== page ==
Many independent bookstores are already dark. Powell’s, one of the most famous bookstores in the U.S., let nearly their entire workforce go. If the sacred shelves of Powell’s can’t make it, what corner bookstore can? Bakeries have cooled. Cafés and coffee shops are frozen in time. There’s no clear path to reopening for many of them. They are the landmarks that have defined our neighborhoods, and I am not sure I’ll ever be able to find my way home without them.
Our children are missing their last year of high school. They cannot hold their friends one last time before running into adulthood’s rough and conditional embrace. Families are missing weddings years in the making. We cannot witness beginnings. We cannot witness ends, either. Quarantine keeps us from holding onto the hands and arms and ankles of our loved ones as they move from this world onto the next. Funerals must go on without mourners.
Breadwinning in our society is impossible if it must be done at the same table where the babies are eating the bread.
There are things we can do. We can donate to our local museums. We can preorder books from our independent bookstores. We can buy gift cards to our favorite cafés. We can call the people we can’t touch, and pray for the people we can’t call. But I’ve sat with dying, I know its look and smell. I can tell you that some parts of our life — no matter the treatment we administer now — are already claimed by their end.
In this, the last days of so many things we love, we must all be worried about the work that is not the work of our lives. We are losing jobs, clients, childcare, and the health insurance we need once we join the ranks of the majority who will get this virus. Breadwinning in our society is impossible if it must be done at the same table where the babies are eating the bread. Mothers are taking leave to care for children while their male partners continue to work behind closet doors. Those of us without partners or children feel the isolation of a society that doesn’t know how to operate without the structure of a workday. And, of course, there are those who cannot do their work from kitchen tables. They are at the mercy of missed mortgage payments and health insurance that becomes more expensive once there’s no way to pay.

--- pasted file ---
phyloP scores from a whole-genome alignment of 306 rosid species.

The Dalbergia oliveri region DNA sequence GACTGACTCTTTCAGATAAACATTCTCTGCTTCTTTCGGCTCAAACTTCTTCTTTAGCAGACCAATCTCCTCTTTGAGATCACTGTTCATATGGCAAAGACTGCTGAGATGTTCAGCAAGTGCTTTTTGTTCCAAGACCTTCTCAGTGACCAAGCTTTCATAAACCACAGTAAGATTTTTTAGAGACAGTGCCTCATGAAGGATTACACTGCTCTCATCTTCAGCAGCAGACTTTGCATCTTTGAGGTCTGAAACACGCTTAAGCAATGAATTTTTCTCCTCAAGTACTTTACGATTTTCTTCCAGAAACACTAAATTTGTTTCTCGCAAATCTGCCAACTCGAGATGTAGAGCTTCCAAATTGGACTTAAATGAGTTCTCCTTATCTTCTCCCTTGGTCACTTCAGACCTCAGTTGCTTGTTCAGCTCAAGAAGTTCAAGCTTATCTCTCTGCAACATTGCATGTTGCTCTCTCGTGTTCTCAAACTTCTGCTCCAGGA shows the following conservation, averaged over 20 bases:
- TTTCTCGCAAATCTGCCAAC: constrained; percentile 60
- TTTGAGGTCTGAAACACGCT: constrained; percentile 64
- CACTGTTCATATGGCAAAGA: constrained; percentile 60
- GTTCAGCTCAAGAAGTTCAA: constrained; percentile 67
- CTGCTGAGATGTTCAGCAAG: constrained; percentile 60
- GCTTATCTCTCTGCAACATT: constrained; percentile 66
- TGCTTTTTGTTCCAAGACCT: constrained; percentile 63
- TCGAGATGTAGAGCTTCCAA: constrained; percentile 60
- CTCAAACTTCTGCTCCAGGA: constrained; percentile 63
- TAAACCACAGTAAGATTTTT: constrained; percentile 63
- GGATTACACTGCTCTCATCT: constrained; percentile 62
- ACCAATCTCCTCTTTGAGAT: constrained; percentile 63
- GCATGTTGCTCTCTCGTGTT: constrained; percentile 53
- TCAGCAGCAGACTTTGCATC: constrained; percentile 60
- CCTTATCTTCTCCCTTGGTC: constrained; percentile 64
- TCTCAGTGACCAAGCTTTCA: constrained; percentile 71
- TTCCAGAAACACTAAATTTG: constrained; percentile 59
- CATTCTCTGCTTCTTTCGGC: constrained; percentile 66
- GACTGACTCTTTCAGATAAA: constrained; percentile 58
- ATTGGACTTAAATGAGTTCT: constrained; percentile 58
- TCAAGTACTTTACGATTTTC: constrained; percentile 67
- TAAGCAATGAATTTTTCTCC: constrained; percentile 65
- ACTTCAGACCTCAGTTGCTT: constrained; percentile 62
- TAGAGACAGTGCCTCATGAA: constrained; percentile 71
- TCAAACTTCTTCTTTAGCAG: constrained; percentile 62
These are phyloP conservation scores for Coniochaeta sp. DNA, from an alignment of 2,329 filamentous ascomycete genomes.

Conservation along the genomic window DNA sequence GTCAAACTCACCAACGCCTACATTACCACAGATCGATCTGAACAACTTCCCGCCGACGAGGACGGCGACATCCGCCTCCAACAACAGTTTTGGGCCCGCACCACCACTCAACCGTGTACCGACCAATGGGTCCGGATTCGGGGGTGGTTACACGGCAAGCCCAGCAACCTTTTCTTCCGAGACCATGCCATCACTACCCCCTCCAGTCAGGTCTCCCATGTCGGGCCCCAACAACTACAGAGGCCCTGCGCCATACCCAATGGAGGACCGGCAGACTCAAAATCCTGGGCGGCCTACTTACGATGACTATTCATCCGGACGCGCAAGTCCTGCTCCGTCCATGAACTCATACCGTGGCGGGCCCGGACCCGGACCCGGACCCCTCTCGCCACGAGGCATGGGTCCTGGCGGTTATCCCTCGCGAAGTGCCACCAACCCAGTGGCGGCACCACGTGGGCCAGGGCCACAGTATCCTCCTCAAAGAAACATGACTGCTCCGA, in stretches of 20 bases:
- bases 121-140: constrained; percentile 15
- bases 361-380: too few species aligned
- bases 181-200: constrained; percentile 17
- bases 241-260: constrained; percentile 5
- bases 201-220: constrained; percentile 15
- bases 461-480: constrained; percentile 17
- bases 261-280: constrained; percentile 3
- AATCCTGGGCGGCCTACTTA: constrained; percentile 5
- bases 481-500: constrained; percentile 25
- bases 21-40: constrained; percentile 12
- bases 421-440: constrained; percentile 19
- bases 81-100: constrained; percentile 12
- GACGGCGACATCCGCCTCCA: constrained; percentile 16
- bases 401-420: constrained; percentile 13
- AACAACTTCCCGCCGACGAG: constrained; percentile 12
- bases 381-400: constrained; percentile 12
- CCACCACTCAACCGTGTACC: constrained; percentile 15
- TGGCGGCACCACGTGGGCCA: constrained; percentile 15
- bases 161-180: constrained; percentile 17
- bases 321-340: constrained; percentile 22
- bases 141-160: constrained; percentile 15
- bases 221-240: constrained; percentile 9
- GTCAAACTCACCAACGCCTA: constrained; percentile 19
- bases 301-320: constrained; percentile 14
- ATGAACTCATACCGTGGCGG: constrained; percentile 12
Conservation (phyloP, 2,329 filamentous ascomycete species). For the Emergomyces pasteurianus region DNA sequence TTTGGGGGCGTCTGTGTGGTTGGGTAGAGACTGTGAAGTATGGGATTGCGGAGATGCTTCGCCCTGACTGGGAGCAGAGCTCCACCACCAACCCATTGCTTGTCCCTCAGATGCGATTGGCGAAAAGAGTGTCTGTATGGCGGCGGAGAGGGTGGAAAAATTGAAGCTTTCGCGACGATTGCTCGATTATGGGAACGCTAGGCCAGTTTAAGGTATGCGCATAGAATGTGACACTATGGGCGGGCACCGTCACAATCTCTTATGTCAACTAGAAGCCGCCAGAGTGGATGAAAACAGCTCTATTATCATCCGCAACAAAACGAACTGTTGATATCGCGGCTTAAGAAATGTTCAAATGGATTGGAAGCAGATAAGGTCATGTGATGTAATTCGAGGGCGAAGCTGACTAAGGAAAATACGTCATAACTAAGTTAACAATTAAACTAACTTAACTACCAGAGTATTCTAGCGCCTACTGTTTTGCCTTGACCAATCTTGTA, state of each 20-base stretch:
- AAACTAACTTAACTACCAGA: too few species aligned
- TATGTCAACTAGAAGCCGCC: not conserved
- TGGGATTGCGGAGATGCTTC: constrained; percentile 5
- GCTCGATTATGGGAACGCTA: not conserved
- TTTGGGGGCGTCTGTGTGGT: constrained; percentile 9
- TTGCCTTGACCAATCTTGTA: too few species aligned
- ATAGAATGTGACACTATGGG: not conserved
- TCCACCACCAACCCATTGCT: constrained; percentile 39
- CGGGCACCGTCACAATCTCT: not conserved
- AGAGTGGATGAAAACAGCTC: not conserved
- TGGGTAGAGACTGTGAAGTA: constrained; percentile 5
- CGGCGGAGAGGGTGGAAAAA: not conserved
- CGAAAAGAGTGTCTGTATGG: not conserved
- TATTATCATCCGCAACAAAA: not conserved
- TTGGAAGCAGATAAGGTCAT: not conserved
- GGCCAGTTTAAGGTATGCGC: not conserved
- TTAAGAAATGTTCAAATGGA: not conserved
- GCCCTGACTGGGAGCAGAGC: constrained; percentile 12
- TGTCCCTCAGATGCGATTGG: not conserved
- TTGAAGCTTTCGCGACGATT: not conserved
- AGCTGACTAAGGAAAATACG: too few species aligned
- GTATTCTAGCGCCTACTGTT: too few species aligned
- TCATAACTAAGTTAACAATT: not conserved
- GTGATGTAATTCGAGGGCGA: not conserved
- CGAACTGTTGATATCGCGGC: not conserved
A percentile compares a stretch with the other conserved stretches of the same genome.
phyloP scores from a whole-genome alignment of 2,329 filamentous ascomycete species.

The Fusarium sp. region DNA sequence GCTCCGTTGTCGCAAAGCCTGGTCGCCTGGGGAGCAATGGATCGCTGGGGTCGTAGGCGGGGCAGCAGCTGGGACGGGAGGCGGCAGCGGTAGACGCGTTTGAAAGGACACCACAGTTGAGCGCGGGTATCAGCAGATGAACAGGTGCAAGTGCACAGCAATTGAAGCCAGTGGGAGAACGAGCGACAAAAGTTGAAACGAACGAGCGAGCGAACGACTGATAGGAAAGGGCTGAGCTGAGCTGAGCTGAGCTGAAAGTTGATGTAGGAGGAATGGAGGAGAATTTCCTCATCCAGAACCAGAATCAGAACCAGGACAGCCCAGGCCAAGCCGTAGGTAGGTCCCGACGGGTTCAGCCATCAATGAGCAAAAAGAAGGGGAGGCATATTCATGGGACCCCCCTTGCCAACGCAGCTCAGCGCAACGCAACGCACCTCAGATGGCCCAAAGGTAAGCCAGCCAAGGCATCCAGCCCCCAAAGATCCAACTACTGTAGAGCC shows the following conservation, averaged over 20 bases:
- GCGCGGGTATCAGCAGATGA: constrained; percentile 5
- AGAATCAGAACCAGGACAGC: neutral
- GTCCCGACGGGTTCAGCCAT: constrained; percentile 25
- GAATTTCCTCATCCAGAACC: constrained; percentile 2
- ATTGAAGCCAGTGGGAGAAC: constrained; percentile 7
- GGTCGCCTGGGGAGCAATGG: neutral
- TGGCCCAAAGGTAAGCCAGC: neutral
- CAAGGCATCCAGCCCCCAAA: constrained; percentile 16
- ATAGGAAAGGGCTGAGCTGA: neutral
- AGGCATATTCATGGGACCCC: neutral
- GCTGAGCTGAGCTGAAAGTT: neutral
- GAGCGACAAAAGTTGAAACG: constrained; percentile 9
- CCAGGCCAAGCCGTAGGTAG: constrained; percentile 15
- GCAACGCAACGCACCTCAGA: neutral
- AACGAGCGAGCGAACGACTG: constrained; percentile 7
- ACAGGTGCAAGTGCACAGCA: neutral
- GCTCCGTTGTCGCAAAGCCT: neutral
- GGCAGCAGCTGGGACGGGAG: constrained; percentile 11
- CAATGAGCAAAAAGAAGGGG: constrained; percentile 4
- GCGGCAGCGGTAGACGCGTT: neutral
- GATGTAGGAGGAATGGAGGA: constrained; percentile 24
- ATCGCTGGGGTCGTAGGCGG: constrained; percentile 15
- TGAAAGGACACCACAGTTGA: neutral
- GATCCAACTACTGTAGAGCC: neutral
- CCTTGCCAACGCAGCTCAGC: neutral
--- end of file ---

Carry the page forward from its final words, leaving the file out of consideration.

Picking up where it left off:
I don’t know that we’ll ever be rid of cancer or pandemics, but we can rid ourselves of the things that rob us of the chance to experience them humanely. A work-centered culture that requires us to produce when we should weep must end, along with everything else that’s ending right now. If you’ve got your hands wrapped around its legs, let it go. We don’t have to be afraid.
We must enact policies that value personhood over productivity.
It sounds a bit woo-woo to say that death leads to life, but it’s true. When we let our old workways perish, we can refocus on building an equitable economy. A new economic infrastructure sustained by safety nets, accessible insurance, and ideas like Universal Basic Income. We must expand the definition of productivity. We must enact policies that value personhood over competition. We must be able to work from kitchen tables, but we’ve also got to acknowledge that what happens around kitchen tables is also work. This won’t mean fewer people with careers, it will mean more people with more options. It will mean a mother can close her computer in the middle of a pandemic to hold her children. A person with a chronic illness can keep their insurance even if their company closes. And, in some other place and time, my dad won’t have to get on that plane to help his family live after he dies.
Of course, my dad did get on that plane. And whatever the future holds can’t change this moment any more than it can change the past. My family is lucky, for now. My husband still has his job. Right now, he’s working on the back porch while the kids jump on the trampoline. I sit next to him and reach for his knee. His work is meaningful to him. He is strengthening something in the midst of all this decay. I am proud of him. But frankly, he has no other option right now. Whatever happens in the world outside our home or the worlds contained within it, those keys on his computer need to keep clicking. I listen to them and realize they are one of the most consistent sounds of my life.
The kids yell for me to climb onto the trampoline with them. I beg off, my hand still on my husband’s knee. I am suddenly tired, and for the first time today I have the time to wonder how long my throat has felt sore. Did it start last night? This morning? I paused for breath when I climbed the stairs with the laundry, didn’t I? I can’t remember and push the thought away. There is, after all, so much work to do.